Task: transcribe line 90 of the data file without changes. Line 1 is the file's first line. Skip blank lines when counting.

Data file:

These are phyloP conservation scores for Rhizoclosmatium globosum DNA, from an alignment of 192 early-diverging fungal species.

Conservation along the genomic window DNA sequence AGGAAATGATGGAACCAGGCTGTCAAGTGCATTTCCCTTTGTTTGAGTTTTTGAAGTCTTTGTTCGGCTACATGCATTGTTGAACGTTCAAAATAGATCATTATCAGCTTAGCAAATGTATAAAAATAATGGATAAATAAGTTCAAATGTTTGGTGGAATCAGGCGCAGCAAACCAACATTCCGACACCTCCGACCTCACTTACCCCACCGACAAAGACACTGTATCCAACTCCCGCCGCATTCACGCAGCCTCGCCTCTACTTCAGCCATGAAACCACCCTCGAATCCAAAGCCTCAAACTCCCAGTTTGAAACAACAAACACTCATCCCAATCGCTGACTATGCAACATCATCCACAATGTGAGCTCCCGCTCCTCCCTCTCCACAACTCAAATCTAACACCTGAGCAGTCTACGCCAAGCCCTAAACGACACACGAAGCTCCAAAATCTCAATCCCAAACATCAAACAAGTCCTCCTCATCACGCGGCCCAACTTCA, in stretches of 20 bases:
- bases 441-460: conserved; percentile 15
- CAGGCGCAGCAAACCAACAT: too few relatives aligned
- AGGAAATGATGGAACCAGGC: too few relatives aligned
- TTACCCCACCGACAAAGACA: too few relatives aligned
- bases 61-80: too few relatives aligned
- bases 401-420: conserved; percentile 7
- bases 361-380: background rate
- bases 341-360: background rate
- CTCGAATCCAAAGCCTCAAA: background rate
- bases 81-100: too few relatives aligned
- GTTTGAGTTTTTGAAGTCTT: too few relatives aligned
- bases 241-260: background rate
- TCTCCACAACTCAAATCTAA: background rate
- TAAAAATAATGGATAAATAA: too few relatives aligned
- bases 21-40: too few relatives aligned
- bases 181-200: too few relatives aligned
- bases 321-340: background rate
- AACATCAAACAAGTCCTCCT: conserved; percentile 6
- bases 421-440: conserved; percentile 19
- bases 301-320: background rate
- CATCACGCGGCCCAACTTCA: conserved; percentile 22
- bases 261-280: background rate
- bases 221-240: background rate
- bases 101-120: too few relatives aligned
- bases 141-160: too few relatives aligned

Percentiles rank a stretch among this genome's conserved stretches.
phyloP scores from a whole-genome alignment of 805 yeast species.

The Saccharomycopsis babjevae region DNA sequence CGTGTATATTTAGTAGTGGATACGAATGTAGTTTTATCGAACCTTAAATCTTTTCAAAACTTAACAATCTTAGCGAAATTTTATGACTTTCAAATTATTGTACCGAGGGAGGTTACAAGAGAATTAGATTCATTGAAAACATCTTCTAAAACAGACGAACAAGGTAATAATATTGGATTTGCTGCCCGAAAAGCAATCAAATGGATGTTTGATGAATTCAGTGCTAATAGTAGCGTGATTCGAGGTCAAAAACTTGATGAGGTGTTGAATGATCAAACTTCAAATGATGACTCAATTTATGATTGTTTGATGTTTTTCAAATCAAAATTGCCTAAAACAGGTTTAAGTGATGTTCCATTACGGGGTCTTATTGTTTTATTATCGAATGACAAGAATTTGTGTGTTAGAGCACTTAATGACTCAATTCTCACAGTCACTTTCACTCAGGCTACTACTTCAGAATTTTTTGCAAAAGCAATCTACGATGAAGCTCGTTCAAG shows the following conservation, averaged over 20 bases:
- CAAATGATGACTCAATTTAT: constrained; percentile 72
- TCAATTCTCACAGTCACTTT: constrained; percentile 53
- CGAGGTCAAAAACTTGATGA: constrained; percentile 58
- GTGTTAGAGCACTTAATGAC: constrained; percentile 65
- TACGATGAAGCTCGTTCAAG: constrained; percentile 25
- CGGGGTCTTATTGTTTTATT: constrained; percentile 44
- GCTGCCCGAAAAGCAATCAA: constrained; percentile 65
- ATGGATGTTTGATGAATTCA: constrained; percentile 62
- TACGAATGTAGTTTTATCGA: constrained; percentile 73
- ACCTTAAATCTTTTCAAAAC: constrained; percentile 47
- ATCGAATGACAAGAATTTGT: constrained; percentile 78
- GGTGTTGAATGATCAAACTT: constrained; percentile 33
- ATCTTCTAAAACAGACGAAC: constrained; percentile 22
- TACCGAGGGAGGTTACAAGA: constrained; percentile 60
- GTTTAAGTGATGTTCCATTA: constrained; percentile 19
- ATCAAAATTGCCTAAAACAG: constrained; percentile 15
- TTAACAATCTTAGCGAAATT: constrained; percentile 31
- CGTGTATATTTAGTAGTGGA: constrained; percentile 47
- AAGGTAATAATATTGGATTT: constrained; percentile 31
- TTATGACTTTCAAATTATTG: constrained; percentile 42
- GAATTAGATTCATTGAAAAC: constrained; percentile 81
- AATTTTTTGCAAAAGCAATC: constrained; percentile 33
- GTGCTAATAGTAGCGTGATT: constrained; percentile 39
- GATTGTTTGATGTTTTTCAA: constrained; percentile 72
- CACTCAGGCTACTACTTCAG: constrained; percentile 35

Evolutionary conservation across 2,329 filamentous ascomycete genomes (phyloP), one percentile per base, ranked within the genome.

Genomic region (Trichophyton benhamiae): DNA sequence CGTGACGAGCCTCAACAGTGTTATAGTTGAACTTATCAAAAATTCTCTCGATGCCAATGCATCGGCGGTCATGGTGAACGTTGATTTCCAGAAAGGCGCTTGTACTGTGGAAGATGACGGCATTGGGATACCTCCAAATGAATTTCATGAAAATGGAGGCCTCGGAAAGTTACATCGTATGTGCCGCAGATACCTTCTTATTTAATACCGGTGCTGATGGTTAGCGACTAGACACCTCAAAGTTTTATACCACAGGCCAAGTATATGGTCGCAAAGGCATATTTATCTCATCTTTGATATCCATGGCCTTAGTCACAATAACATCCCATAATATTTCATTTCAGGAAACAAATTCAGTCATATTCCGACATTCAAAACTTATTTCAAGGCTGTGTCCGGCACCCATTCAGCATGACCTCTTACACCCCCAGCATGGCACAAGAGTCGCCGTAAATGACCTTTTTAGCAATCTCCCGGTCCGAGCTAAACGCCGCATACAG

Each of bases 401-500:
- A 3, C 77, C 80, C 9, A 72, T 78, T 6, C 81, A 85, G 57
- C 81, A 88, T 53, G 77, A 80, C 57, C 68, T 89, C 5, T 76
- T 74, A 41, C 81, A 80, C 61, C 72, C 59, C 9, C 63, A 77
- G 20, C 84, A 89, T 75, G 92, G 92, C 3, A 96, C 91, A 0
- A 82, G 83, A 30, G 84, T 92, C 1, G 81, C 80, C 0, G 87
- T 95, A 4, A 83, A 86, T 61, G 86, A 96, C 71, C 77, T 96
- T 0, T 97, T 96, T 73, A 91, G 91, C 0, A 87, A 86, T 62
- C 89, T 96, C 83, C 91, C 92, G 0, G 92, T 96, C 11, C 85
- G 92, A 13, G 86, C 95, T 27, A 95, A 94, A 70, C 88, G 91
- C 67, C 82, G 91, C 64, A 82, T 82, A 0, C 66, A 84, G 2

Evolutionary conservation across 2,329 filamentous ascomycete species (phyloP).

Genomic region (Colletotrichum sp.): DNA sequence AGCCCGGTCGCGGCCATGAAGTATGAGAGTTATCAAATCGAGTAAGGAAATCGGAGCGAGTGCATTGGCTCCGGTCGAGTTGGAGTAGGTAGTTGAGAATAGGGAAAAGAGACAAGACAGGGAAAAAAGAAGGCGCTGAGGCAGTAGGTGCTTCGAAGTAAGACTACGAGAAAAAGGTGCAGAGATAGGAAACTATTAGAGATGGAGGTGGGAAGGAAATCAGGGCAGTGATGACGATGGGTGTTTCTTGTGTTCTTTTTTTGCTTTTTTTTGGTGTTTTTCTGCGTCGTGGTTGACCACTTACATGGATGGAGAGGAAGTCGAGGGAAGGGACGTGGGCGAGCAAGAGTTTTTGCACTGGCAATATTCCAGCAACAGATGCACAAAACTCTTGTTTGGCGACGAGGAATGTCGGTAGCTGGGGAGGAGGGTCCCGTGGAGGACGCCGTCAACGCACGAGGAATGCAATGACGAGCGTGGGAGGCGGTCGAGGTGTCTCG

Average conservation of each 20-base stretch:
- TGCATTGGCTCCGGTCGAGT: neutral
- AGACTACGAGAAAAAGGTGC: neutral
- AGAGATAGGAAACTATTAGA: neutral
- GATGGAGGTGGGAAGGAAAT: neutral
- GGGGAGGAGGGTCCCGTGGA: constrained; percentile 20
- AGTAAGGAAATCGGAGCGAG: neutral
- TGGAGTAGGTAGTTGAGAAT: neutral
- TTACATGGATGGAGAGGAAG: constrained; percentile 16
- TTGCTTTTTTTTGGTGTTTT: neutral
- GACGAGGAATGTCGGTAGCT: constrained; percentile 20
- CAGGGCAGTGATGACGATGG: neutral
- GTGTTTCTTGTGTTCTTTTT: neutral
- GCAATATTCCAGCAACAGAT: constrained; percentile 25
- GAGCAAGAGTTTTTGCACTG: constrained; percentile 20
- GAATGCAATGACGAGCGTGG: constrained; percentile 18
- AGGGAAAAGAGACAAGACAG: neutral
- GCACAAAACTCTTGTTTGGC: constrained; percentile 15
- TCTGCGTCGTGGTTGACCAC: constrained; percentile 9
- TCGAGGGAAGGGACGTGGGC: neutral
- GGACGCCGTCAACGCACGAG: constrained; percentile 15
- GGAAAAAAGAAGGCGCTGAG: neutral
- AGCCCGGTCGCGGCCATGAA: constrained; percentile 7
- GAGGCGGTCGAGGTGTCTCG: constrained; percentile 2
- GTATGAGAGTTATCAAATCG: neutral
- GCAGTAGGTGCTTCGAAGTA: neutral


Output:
- TCGAGGGAAGGGACGTGGGC: neutral